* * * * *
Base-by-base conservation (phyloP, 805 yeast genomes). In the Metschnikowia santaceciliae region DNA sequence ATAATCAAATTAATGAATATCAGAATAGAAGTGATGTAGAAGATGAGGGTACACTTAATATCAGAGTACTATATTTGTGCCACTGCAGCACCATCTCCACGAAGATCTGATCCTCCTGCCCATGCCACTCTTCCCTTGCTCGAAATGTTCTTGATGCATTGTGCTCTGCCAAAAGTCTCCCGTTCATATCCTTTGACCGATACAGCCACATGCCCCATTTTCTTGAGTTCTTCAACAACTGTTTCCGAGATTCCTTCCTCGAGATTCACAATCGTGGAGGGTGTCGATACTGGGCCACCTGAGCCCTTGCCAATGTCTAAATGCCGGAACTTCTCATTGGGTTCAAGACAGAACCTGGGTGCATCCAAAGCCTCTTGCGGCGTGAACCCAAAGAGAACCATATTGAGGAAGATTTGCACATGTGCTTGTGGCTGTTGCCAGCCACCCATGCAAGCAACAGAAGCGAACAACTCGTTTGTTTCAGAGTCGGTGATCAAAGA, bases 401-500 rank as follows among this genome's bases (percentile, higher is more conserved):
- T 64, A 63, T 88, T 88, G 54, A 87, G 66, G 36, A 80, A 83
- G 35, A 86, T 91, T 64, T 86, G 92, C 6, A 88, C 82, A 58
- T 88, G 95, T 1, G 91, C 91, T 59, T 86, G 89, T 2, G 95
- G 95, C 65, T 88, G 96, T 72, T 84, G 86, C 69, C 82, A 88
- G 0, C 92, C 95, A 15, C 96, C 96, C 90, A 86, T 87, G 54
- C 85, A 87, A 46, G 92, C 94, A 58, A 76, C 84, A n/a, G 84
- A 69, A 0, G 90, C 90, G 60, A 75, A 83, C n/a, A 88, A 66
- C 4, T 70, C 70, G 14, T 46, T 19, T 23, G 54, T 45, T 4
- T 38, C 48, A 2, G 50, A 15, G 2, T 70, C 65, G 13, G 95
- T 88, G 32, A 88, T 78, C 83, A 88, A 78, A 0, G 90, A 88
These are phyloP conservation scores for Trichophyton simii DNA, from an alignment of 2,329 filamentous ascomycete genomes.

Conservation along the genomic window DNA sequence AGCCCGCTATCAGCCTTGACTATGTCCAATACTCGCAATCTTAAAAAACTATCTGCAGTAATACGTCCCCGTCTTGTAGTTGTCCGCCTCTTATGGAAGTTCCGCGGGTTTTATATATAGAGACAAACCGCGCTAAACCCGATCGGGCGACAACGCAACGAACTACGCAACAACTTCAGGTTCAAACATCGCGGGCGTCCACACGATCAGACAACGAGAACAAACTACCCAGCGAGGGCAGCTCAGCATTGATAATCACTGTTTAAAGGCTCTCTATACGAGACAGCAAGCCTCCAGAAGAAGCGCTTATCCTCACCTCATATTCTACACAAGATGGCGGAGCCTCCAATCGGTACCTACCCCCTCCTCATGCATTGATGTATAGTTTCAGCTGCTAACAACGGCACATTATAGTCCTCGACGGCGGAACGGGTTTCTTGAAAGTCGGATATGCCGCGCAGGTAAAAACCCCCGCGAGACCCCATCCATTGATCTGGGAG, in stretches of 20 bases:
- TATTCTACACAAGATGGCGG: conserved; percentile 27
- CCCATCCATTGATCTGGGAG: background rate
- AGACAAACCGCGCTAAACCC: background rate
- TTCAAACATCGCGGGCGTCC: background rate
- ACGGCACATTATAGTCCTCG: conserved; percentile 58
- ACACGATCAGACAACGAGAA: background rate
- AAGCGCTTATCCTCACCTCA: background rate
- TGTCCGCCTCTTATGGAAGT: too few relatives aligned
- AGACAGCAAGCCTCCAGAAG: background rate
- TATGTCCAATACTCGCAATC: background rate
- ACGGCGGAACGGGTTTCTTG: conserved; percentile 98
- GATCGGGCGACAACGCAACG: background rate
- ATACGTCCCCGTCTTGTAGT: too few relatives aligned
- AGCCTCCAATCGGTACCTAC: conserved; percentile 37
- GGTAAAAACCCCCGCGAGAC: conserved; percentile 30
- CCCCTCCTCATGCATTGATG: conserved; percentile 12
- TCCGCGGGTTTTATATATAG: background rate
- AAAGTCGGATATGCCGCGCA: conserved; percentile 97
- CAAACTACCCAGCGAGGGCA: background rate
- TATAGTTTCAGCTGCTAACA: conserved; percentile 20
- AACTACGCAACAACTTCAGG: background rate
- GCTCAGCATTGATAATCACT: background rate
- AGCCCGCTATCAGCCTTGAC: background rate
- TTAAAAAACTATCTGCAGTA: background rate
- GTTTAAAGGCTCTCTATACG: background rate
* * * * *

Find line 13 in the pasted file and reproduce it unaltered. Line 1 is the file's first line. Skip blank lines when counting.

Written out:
Conservation along the genomic window DNA sequence AGCCCGCTATCAGCCTTGACTATGTCCAATACTCGCAATCTTAAAAAACTATCTGCAGTAATACGTCCCCGTCTTGTAGTTGTCCGCCTCTTATGGAAGTTCCGCGGGTTTTATATATAGAGACAAACCGCGCTAAACCCGATCGGGCGACAACGCAACGAACTACGCAACAACTTCAGGTTCAAACATCGCGGGCGTCCACACGATCAGACAACGAGAACAAACTACCCAGCGAGGGCAGCTCAGCATTGATAATCACTGTTTAAAGGCTCTCTATACGAGACAGCAAGCCTCCAGAAGAAGCGCTTATCCTCACCTCATATTCTACACAAGATGGCGGAGCCTCCAATCGGTACCTACCCCCTCCTCATGCATTGATGTATAGTTTCAGCTGCTAACAACGGCACATTATAGTCCTCGACGGCGGAACGGGTTTCTTGAAAGTCGGATATGCCGCGCAGGTAAAAACCCCCGCGAGACCCCATCCATTGATCTGGGAG, in stretches of 20 bases: